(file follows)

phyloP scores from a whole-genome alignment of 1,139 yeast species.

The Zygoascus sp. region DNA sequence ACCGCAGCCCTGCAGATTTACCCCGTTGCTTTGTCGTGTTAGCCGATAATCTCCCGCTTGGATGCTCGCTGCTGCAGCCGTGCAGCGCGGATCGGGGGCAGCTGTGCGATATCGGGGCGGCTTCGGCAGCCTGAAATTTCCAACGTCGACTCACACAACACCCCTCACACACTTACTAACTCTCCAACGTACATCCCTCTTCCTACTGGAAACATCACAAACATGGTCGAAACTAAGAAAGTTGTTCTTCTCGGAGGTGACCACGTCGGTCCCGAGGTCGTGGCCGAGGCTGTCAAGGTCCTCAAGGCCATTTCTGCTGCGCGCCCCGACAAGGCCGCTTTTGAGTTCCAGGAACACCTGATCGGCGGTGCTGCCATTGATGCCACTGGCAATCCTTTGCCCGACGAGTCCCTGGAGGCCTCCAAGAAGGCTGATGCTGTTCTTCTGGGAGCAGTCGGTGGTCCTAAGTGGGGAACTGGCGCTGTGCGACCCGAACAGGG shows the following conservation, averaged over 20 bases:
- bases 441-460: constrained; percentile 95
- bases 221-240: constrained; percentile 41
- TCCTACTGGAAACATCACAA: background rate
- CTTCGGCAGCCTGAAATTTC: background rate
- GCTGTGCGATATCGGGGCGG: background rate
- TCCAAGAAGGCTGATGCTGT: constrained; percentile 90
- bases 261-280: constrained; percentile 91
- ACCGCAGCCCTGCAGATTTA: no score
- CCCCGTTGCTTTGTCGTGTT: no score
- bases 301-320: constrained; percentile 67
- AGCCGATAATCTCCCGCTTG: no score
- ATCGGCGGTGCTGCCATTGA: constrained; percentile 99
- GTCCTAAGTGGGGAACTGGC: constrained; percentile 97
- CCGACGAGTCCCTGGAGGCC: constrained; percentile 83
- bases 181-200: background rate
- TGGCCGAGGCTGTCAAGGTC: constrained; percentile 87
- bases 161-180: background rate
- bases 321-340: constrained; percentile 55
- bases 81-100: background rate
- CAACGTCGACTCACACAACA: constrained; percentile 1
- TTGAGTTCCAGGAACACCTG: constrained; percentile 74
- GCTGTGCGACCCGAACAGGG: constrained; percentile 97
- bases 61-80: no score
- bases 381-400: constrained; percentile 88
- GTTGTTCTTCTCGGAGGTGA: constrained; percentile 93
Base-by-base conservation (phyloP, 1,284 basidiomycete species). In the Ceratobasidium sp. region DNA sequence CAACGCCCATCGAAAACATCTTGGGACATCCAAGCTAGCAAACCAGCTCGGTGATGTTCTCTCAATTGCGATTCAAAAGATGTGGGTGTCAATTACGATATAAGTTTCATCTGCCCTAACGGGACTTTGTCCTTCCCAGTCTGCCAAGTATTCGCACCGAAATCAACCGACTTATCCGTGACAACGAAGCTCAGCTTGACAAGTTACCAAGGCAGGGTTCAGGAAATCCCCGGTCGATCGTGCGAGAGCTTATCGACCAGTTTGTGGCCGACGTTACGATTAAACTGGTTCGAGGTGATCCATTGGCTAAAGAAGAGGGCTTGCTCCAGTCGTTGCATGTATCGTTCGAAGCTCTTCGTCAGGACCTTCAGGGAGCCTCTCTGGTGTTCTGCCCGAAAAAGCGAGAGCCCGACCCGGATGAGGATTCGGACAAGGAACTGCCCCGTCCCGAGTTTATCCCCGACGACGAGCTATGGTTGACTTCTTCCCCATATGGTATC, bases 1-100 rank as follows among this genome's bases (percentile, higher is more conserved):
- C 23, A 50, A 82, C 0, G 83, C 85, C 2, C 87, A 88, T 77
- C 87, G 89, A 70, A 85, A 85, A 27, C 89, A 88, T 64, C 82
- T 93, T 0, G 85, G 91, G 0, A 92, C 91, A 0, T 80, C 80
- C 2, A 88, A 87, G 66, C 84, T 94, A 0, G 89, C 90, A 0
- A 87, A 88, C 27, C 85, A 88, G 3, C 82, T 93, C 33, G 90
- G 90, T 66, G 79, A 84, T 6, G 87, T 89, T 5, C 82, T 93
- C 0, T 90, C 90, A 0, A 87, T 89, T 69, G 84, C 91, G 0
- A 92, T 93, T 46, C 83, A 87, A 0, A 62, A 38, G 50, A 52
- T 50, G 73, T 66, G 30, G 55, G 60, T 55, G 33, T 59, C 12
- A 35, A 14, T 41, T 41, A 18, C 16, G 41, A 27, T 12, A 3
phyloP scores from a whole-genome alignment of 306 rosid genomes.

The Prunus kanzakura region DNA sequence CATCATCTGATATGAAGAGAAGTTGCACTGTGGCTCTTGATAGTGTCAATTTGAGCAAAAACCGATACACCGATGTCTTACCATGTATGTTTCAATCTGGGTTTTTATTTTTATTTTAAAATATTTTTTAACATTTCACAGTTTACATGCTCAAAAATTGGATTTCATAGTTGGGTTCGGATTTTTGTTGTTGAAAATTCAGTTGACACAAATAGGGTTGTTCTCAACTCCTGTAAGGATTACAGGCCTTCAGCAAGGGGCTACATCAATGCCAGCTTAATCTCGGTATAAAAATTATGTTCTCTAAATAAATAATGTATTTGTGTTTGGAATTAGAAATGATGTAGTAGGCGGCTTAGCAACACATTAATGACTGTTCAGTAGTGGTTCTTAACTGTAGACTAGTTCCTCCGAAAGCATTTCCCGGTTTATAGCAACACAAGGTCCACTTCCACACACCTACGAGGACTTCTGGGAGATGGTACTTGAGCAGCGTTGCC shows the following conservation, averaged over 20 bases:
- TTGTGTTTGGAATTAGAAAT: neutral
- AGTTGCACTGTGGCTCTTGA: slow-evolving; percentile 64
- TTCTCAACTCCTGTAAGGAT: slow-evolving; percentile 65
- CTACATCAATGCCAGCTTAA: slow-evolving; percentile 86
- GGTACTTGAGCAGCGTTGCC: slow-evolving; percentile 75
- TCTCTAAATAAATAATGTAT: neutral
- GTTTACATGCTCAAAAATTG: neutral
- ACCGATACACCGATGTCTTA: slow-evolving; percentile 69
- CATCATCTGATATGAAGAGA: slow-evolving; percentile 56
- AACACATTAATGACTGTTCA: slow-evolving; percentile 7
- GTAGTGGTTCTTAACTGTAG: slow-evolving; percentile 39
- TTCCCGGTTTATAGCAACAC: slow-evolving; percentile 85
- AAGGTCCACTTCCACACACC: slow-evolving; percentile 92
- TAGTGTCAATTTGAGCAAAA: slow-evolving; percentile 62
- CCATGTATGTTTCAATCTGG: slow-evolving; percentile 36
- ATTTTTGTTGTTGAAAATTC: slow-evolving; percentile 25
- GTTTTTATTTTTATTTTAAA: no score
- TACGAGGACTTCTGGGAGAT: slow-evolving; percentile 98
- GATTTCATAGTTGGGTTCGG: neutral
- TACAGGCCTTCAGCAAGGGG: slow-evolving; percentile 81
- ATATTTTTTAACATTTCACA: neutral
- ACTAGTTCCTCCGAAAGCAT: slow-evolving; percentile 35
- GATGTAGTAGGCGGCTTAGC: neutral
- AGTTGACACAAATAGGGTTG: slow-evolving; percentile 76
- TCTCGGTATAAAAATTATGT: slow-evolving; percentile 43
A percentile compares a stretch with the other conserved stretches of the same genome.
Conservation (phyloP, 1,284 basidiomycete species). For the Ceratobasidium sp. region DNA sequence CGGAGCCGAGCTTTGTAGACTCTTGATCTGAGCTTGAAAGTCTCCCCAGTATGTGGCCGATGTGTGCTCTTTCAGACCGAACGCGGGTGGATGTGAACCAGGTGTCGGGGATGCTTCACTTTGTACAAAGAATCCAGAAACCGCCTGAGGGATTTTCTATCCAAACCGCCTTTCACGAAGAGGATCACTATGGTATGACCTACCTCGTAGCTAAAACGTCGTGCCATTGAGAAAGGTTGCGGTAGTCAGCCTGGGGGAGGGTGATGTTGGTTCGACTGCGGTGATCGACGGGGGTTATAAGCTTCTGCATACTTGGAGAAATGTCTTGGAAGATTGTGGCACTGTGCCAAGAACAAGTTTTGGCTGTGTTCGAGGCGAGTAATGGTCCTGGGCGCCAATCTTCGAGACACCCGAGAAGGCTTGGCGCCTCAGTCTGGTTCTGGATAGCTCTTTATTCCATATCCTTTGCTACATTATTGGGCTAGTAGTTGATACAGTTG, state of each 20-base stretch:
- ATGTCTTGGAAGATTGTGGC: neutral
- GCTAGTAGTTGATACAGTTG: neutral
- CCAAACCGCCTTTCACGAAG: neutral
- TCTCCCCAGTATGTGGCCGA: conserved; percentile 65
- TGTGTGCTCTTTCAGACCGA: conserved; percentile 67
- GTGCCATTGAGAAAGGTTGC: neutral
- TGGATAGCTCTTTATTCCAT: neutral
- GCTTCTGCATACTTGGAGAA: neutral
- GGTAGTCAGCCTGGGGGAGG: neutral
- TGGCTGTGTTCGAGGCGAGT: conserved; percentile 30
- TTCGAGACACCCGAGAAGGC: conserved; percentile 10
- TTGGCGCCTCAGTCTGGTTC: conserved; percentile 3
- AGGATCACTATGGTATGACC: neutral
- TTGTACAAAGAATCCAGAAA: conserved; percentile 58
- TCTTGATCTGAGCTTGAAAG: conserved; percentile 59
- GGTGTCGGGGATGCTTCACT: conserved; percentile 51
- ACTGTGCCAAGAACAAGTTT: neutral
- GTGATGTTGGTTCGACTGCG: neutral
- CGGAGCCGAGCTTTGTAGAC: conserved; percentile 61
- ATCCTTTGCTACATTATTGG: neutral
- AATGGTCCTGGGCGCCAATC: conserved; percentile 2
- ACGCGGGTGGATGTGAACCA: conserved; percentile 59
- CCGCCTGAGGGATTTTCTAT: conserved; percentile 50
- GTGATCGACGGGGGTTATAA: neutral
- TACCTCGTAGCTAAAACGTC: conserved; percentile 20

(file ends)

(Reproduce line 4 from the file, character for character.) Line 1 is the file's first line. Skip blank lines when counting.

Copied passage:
- bases 221-240: constrained; percentile 41